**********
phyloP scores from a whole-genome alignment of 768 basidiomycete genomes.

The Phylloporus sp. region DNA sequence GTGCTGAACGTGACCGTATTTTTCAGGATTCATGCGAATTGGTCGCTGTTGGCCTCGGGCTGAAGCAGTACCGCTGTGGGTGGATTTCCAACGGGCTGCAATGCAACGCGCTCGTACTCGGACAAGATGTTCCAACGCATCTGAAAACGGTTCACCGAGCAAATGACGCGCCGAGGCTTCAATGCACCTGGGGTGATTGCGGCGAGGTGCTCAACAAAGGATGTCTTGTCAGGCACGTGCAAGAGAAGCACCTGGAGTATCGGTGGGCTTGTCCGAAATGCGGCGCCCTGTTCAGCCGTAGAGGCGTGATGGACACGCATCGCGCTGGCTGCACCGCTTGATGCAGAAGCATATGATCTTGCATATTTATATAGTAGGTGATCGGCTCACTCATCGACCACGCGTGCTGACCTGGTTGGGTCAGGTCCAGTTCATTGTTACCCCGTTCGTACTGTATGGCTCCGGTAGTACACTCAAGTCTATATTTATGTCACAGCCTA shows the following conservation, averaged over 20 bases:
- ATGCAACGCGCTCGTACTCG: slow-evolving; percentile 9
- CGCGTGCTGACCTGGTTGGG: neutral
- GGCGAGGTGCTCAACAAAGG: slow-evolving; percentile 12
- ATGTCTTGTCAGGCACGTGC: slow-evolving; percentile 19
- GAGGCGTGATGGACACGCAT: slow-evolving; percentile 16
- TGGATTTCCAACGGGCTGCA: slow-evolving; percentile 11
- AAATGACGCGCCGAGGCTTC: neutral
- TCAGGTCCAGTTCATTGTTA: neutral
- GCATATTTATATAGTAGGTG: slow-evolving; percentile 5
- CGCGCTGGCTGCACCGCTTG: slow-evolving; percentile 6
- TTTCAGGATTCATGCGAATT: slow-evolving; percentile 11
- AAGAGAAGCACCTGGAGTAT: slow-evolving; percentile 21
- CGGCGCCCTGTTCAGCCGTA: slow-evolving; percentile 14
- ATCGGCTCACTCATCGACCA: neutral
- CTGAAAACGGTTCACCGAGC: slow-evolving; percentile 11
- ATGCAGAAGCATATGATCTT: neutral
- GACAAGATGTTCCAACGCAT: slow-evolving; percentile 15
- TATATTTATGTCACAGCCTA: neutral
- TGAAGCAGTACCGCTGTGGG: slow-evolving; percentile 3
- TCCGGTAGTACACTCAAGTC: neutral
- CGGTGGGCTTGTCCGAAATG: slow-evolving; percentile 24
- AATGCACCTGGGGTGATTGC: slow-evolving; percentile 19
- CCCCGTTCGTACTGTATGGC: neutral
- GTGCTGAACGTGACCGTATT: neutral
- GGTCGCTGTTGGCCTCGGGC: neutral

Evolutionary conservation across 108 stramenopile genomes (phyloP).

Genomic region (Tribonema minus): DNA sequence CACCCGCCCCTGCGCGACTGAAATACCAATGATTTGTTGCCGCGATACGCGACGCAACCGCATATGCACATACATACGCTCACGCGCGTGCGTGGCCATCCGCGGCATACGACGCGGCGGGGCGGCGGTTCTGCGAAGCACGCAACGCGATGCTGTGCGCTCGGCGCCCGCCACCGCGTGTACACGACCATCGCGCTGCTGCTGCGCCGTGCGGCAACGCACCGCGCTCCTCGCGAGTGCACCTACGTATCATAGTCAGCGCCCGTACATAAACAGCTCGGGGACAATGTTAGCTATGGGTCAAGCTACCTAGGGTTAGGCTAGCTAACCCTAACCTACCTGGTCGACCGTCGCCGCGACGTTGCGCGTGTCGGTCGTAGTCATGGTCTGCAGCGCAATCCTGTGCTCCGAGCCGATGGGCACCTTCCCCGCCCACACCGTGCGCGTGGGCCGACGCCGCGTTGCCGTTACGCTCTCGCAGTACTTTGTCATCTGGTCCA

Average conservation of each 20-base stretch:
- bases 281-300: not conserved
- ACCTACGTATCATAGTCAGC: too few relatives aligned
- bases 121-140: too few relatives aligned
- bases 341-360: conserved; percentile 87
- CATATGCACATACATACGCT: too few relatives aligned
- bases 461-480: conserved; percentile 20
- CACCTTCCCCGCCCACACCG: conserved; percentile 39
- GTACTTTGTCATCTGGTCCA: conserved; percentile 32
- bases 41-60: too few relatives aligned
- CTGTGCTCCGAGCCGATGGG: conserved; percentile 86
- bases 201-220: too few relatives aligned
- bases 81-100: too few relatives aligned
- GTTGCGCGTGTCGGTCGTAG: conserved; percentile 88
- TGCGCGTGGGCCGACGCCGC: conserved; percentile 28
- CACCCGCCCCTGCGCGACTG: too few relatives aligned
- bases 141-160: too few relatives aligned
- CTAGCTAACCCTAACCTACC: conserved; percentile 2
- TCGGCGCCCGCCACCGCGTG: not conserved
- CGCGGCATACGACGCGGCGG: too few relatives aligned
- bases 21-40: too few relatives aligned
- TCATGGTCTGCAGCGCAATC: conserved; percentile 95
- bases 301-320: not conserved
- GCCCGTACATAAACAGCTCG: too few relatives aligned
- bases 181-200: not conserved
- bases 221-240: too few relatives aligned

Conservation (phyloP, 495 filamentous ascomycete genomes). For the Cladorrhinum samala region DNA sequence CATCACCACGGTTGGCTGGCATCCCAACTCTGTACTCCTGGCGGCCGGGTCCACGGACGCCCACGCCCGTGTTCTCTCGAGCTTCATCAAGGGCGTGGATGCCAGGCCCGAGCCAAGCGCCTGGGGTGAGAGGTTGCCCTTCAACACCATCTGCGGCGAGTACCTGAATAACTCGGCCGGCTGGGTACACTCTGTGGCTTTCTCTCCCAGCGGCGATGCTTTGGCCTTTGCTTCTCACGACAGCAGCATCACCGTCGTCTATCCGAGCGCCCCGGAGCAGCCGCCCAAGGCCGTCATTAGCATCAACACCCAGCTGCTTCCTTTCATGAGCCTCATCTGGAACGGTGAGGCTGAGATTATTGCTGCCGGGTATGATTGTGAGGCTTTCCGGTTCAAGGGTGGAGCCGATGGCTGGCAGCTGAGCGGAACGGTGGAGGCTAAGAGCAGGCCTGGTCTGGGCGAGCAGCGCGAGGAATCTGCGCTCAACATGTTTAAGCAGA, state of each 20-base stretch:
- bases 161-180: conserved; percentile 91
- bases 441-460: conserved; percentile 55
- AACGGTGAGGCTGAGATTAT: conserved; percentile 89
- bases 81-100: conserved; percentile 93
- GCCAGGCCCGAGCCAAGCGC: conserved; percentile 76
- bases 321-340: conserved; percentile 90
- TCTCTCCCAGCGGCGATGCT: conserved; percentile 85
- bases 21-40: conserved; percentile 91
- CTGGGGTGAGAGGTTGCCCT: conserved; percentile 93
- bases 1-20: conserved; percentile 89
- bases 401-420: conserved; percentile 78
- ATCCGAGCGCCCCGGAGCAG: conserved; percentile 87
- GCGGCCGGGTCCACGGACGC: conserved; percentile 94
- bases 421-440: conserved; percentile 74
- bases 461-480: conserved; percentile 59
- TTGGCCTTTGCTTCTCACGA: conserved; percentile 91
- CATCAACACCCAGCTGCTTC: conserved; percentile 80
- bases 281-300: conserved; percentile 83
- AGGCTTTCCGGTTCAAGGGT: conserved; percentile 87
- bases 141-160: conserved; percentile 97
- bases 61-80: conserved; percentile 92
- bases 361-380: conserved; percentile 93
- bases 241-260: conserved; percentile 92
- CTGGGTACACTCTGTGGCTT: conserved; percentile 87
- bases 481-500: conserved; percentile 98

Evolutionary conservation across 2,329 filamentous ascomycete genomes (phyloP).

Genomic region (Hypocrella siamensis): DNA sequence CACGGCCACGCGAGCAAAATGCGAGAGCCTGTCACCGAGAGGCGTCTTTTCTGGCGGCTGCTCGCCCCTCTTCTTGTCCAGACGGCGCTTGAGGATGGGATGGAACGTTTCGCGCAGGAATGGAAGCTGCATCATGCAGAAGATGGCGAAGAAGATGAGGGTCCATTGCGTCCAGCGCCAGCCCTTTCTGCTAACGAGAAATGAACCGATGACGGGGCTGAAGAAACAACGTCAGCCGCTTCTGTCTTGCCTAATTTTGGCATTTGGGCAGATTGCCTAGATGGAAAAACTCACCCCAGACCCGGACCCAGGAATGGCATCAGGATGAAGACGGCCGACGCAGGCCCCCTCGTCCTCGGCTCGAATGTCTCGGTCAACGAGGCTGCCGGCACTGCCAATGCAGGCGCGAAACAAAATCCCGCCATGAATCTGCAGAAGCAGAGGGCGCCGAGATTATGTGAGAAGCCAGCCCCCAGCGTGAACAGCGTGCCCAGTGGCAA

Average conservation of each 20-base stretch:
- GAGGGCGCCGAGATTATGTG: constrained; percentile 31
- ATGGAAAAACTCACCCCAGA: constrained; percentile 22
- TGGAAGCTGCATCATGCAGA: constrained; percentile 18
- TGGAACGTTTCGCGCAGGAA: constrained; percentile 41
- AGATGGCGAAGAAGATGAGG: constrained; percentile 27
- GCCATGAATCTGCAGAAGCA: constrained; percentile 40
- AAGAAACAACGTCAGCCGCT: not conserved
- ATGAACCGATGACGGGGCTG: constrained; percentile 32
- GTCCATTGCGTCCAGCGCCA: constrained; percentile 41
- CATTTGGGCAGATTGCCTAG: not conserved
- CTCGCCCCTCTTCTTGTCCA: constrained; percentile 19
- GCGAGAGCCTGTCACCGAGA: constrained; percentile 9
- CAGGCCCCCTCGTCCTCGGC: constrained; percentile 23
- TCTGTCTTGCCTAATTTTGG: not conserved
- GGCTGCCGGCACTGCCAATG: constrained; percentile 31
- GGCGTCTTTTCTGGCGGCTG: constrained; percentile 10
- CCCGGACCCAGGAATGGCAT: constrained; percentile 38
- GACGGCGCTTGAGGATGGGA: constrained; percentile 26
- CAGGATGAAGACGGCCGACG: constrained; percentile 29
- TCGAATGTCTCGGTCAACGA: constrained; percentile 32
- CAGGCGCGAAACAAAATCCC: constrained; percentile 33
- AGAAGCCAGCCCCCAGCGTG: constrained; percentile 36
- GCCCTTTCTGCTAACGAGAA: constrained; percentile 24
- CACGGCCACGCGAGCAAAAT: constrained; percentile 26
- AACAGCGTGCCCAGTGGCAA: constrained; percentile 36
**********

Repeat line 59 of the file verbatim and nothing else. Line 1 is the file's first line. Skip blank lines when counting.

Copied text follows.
- AACGGTGAGGCTGAGATTAT: conserved; percentile 89